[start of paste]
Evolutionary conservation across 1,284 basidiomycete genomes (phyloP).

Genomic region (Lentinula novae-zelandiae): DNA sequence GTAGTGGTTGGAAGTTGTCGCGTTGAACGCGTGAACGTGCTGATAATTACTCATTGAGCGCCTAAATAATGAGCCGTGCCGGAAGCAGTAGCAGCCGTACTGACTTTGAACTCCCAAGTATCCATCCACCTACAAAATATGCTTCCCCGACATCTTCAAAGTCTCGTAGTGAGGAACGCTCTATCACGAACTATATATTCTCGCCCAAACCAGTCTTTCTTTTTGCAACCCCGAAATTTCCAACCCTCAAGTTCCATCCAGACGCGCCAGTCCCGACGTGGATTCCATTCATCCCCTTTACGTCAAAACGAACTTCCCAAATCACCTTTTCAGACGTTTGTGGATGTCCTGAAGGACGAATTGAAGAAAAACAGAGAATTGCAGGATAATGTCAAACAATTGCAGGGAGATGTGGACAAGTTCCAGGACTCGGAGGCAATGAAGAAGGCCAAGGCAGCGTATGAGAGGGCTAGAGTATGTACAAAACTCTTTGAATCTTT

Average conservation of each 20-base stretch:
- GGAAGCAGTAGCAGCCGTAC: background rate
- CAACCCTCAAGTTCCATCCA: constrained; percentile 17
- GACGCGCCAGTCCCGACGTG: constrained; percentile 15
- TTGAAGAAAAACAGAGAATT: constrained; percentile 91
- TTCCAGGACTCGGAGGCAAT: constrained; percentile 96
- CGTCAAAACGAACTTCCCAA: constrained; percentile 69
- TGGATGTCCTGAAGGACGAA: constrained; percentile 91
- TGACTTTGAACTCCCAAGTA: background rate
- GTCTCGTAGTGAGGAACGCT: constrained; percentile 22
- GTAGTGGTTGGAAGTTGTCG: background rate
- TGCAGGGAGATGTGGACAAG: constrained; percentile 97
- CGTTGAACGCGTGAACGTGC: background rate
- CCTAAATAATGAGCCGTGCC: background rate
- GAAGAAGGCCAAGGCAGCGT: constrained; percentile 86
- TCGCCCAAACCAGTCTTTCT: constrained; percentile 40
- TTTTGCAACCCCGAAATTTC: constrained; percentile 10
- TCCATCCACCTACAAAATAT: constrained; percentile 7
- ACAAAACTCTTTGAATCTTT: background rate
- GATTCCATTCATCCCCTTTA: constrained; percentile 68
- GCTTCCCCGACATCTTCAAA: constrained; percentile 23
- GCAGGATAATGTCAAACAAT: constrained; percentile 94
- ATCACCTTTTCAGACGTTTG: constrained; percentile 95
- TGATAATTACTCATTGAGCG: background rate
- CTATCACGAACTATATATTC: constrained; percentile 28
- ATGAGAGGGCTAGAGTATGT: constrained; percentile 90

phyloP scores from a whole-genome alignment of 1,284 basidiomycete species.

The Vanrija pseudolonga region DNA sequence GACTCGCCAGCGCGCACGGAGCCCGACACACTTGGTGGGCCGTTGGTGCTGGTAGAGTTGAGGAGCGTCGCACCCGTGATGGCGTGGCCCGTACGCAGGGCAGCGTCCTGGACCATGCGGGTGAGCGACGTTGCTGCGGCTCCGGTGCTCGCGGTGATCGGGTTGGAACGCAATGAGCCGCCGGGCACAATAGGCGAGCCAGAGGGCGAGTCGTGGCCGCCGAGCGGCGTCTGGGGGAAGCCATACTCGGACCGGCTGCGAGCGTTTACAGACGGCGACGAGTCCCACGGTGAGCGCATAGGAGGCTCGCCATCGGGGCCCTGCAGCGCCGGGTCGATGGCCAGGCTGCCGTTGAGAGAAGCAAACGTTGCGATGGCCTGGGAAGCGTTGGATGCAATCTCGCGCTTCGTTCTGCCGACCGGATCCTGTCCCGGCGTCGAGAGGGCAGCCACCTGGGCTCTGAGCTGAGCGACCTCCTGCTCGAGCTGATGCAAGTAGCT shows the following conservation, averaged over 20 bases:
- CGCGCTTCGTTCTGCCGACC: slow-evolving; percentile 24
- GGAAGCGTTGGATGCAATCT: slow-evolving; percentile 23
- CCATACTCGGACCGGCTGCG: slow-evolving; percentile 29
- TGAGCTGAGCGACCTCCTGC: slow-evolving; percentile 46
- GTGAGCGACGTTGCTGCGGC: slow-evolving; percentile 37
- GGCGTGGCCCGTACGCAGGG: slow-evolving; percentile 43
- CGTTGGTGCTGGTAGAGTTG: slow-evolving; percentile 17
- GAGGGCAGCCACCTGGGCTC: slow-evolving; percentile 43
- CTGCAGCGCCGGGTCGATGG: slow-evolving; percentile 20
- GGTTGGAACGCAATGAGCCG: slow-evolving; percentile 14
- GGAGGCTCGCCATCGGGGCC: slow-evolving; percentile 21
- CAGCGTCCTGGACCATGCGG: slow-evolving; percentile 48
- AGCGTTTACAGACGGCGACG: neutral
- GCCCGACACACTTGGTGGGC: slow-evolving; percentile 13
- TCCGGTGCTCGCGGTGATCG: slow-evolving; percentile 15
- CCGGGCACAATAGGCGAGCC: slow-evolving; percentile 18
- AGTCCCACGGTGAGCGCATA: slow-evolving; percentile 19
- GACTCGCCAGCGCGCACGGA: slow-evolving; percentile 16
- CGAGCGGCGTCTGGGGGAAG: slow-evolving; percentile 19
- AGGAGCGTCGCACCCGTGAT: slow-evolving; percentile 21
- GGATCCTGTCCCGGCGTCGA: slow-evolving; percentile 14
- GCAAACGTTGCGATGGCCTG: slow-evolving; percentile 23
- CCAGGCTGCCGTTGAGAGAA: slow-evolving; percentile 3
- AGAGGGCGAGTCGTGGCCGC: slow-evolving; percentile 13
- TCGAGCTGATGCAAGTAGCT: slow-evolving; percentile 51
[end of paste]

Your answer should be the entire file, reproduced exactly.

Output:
Evolutionary conservation across 1,284 basidiomycete genomes (phyloP).

Genomic region (Lentinula novae-zelandiae): DNA sequence GTAGTGGTTGGAAGTTGTCGCGTTGAACGCGTGAACGTGCTGATAATTACTCATTGAGCGCCTAAATAATGAGCCGTGCCGGAAGCAGTAGCAGCCGTACTGACTTTGAACTCCCAAGTATCCATCCACCTACAAAATATGCTTCCCCGACATCTTCAAAGTCTCGTAGTGAGGAACGCTCTATCACGAACTATATATTCTCGCCCAAACCAGTCTTTCTTTTTGCAACCCCGAAATTTCCAACCCTCAAGTTCCATCCAGACGCGCCAGTCCCGACGTGGATTCCATTCATCCCCTTTACGTCAAAACGAACTTCCCAAATCACCTTTTCAGACGTTTGTGGATGTCCTGAAGGACGAATTGAAGAAAAACAGAGAATTGCAGGATAATGTCAAACAATTGCAGGGAGATGTGGACAAGTTCCAGGACTCGGAGGCAATGAAGAAGGCCAAGGCAGCGTATGAGAGGGCTAGAGTATGTACAAAACTCTTTGAATCTTT

Average conservation of each 20-base stretch:
- GGAAGCAGTAGCAGCCGTAC: background rate
- CAACCCTCAAGTTCCATCCA: constrained; percentile 17
- GACGCGCCAGTCCCGACGTG: constrained; percentile 15
- TTGAAGAAAAACAGAGAATT: constrained; percentile 91
- TTCCAGGACTCGGAGGCAAT: constrained; percentile 96
- CGTCAAAACGAACTTCCCAA: constrained; percentile 69
- TGGATGTCCTGAAGGACGAA: constrained; percentile 91
- TGACTTTGAACTCCCAAGTA: background rate
- GTCTCGTAGTGAGGAACGCT: constrained; percentile 22
- GTAGTGGTTGGAAGTTGTCG: background rate
- TGCAGGGAGATGTGGACAAG: constrained; percentile 97
- CGTTGAACGCGTGAACGTGC: background rate
- CCTAAATAATGAGCCGTGCC: background rate
- GAAGAAGGCCAAGGCAGCGT: constrained; percentile 86
- TCGCCCAAACCAGTCTTTCT: constrained; percentile 40
- TTTTGCAACCCCGAAATTTC: constrained; percentile 10
- TCCATCCACCTACAAAATAT: constrained; percentile 7
- ACAAAACTCTTTGAATCTTT: background rate
- GATTCCATTCATCCCCTTTA: constrained; percentile 68
- GCTTCCCCGACATCTTCAAA: constrained; percentile 23
- GCAGGATAATGTCAAACAAT: constrained; percentile 94
- ATCACCTTTTCAGACGTTTG: constrained; percentile 95
- TGATAATTACTCATTGAGCG: background rate
- CTATCACGAACTATATATTC: constrained; percentile 28
- ATGAGAGGGCTAGAGTATGT: constrained; percentile 90

phyloP scores from a whole-genome alignment of 1,284 basidiomycete species.

The Vanrija pseudolonga region DNA sequence GACTCGCCAGCGCGCACGGAGCCCGACACACTTGGTGGGCCGTTGGTGCTGGTAGAGTTGAGGAGCGTCGCACCCGTGATGGCGTGGCCCGTACGCAGGGCAGCGTCCTGGACCATGCGGGTGAGCGACGTTGCTGCGGCTCCGGTGCTCGCGGTGATCGGGTTGGAACGCAATGAGCCGCCGGGCACAATAGGCGAGCCAGAGGGCGAGTCGTGGCCGCCGAGCGGCGTCTGGGGGAAGCCATACTCGGACCGGCTGCGAGCGTTTACAGACGGCGACGAGTCCCACGGTGAGCGCATAGGAGGCTCGCCATCGGGGCCCTGCAGCGCCGGGTCGATGGCCAGGCTGCCGTTGAGAGAAGCAAACGTTGCGATGGCCTGGGAAGCGTTGGATGCAATCTCGCGCTTCGTTCTGCCGACCGGATCCTGTCCCGGCGTCGAGAGGGCAGCCACCTGGGCTCTGAGCTGAGCGACCTCCTGCTCGAGCTGATGCAAGTAGCT shows the following conservation, averaged over 20 bases:
- CGCGCTTCGTTCTGCCGACC: slow-evolving; percentile 24
- GGAAGCGTTGGATGCAATCT: slow-evolving; percentile 23
- CCATACTCGGACCGGCTGCG: slow-evolving; percentile 29
- TGAGCTGAGCGACCTCCTGC: slow-evolving; percentile 46
- GTGAGCGACGTTGCTGCGGC: slow-evolving; percentile 37
- GGCGTGGCCCGTACGCAGGG: slow-evolving; percentile 43
- CGTTGGTGCTGGTAGAGTTG: slow-evolving; percentile 17
- GAGGGCAGCCACCTGGGCTC: slow-evolving; percentile 43
- CTGCAGCGCCGGGTCGATGG: slow-evolving; percentile 20
- GGTTGGAACGCAATGAGCCG: slow-evolving; percentile 14
- GGAGGCTCGCCATCGGGGCC: slow-evolving; percentile 21
- CAGCGTCCTGGACCATGCGG: slow-evolving; percentile 48
- AGCGTTTACAGACGGCGACG: neutral
- GCCCGACACACTTGGTGGGC: slow-evolving; percentile 13
- TCCGGTGCTCGCGGTGATCG: slow-evolving; percentile 15
- CCGGGCACAATAGGCGAGCC: slow-evolving; percentile 18
- AGTCCCACGGTGAGCGCATA: slow-evolving; percentile 19
- GACTCGCCAGCGCGCACGGA: slow-evolving; percentile 16
- CGAGCGGCGTCTGGGGGAAG: slow-evolving; percentile 19
- AGGAGCGTCGCACCCGTGAT: slow-evolving; percentile 21
- GGATCCTGTCCCGGCGTCGA: slow-evolving; percentile 14
- GCAAACGTTGCGATGGCCTG: slow-evolving; percentile 23
- CCAGGCTGCCGTTGAGAGAA: slow-evolving; percentile 3
- AGAGGGCGAGTCGTGGCCGC: slow-evolving; percentile 13
- TCGAGCTGATGCAAGTAGCT: slow-evolving; percentile 51